The difficult part for McCall and his men will be continuing in Saturday's fashion whilst their England contingent are away for the Six Nations. Mako Vunipola, Jamie George, Maro Itoje, Nick Isiekwe, George Kruis, Owen Farrell, Alex Lozowski and Nathan Earle have all been named in England's squad ahead of their Six Nations clash with Italy on February 4th. The absence of both their first and second choice fly-halves will be significant, with former England u20's man Max Malins destined to take the reigns.
Exeter fail to take next step up to European powerhouse.
Chiefs have been a cut above the rest thus far this season, sitting comfortably in first place and looking unlikely to be knocked off their perch any time soon. Their impressive run last season saw the Devon-based side earn 17 wins in consecutive fashion in their run-up to lifting the Premiership trophy.
Despite their domestic dominance, Exeter's struggle to impose themselves in Europe will come as a huge disappointment for Director of Rugby Rob Baxter, who had set his stall on European glory this season.
Last Saturday, the Chiefs headed to their Champions Cup clash at Scotstoun as favourites, with home side Glasgow officially out of the competition following five losses from five in pool three.
Exeter were buoyant following their convincing victory over Montpellier the previous week, but failed to execute the same level of accuracy against the Scots. Time and time again, the Chiefs shot themselves in the foot, coughing up possession close to the Warriors' try line, four times in the first half alone. The side we have come to know over the last two years seemed absent, unable to show the same level of mental steel they demonstrate week-in-week-out in the Premiership.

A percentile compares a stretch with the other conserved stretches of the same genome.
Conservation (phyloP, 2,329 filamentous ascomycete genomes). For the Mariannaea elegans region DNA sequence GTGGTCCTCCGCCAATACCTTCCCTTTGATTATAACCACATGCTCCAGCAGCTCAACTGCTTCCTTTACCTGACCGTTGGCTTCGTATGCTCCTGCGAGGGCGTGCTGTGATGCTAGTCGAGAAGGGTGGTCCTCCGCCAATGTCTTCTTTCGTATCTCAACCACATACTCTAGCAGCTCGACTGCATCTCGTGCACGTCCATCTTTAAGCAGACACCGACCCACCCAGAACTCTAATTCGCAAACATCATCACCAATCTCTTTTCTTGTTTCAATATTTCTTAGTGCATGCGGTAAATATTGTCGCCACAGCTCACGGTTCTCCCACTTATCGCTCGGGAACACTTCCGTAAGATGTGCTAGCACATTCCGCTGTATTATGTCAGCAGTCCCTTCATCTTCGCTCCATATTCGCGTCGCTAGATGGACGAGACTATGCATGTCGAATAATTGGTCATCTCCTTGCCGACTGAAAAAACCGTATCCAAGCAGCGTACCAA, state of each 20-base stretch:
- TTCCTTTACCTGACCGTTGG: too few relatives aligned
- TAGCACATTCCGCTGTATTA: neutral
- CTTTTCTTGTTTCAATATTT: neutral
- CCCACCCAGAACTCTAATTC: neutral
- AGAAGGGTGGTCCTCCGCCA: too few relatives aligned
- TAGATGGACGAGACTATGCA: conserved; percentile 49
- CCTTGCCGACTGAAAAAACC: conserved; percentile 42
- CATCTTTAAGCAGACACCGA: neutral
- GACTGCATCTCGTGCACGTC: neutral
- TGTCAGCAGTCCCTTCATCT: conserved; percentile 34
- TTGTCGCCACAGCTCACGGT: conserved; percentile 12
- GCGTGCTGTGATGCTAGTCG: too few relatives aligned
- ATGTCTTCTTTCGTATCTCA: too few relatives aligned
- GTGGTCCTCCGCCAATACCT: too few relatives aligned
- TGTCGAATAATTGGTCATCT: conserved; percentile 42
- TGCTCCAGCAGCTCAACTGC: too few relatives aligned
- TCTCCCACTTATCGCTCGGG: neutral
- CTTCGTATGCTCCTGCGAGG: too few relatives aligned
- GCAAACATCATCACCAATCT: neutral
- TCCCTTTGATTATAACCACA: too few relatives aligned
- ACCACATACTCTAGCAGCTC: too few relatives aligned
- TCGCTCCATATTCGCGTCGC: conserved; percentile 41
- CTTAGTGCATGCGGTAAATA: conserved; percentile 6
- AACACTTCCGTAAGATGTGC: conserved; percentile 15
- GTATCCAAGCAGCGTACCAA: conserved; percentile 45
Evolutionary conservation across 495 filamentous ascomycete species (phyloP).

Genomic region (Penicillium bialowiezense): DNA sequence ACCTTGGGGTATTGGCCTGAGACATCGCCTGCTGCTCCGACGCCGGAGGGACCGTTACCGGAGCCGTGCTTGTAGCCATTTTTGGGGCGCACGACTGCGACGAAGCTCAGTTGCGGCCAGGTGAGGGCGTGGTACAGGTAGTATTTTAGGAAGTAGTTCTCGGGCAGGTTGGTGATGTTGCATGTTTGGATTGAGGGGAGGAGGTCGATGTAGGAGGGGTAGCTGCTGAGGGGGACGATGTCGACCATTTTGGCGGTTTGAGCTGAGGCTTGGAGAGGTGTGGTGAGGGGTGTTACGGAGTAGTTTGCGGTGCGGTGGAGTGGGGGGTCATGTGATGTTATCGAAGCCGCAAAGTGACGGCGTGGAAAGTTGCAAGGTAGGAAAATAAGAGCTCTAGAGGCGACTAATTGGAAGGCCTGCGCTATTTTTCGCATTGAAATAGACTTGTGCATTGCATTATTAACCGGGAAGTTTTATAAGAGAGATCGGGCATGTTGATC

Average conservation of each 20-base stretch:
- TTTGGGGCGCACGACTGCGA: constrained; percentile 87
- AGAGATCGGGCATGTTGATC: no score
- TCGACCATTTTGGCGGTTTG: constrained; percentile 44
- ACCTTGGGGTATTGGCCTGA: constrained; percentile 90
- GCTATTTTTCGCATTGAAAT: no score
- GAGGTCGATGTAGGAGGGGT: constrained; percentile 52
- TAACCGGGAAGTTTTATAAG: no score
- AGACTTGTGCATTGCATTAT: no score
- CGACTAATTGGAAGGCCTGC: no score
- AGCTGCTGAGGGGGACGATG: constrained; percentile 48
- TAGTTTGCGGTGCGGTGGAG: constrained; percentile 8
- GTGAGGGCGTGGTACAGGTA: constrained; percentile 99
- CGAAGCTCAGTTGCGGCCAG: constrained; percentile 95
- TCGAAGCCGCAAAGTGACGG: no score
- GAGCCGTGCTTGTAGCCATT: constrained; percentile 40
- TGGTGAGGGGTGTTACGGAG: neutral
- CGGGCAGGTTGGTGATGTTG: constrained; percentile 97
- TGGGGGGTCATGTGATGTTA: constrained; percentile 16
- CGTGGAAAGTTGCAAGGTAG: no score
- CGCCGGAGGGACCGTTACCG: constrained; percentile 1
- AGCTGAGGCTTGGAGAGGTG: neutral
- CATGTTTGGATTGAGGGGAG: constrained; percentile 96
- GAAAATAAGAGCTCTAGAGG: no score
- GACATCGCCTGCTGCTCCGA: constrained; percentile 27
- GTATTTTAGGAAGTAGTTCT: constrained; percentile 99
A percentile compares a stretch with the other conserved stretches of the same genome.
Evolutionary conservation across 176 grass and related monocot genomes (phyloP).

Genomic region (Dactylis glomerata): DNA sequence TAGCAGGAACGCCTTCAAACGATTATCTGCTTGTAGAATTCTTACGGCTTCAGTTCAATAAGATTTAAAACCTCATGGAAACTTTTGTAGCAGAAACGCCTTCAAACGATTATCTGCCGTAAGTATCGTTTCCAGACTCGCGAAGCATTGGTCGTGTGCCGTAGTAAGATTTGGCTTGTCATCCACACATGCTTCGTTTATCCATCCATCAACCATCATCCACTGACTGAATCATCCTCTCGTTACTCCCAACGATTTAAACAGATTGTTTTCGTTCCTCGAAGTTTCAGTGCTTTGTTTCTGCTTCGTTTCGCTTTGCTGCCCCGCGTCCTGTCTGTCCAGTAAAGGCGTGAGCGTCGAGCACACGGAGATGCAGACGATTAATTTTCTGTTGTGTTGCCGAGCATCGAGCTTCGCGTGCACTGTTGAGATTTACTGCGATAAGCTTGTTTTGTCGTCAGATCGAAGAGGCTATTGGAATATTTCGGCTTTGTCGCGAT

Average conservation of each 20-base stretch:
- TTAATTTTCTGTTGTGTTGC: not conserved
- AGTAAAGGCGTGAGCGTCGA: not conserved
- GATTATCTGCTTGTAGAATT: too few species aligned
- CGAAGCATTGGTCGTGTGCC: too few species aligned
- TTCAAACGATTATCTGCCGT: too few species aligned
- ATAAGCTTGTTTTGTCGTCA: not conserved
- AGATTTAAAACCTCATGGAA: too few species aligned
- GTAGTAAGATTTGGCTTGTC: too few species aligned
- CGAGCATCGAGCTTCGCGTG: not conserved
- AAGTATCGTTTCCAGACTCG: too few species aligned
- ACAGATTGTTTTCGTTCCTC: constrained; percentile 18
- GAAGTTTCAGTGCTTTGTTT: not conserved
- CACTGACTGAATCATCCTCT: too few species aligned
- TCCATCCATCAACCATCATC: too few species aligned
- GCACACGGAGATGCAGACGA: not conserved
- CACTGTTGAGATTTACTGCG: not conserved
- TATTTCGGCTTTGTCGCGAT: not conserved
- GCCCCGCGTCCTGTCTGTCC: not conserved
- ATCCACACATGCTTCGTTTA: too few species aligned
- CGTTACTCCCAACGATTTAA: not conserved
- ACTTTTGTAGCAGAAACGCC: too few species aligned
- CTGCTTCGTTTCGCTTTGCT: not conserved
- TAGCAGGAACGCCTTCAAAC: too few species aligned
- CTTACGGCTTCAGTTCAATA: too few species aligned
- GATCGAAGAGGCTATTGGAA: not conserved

Exeter seemed to have struggled to recover from their loss to Newcastle Falcons earlier this month. The travelling Chiefs side seemed to have underestimated the Falcons, knocking the Champions from their usual confident selves. Rob Baxter's next step should be working towards cementing his side's mentality to one befitting their title and should take inspiration from the likes of Toulon, Leicester Tigers and Saracens when in their pomp.
Chiefs will likely go on to reach the final of the Premiership again this season, but any success will be tainted with the sour taste left by a pool stage exit in Europe.
Wasps back up their skills in the mud.
For the last three years, Wasps have become renowned for their star-studded backline, playing with a level of attacking intent unrivalled by any other English side. The Coventry side has had their struggles with injuries this season. At one point, Director of Rugby Dai Young had 24 players to choose from for a match-day-23.
Despite their attacking brand of rugby, Wasps have not been held to the same heights of Saracens and Exeter Chiefs. A strong yet non-dominant forward pack seems to be the most common train of thought.
Using this reasoning, a match in the mud could be the worst case scenario for last season's table toppers, however, last weekend they welcomed Pro14 side Ulster to the Ricoh Arena in the Champions Cup. Wasps put the Irish side away in a convincing 26-7 victory that saw Guy Thompson, Tom Cruse, Jake Cooper-Woolley and Willie Le Roux, the latter of whom stood alone as the only back to cross the whitewash, well, as white as you could call it at the muddy Midlands affair.
Dai Young's men will have put a dampener on the criticism of their pack, whilst their ability to execute their usual attacking flair in the mud must be commended.
With more players returning from injury, Wasps may be in for a stronger challenge for the Premiership title than last year, despite the lack of success this year compared to last.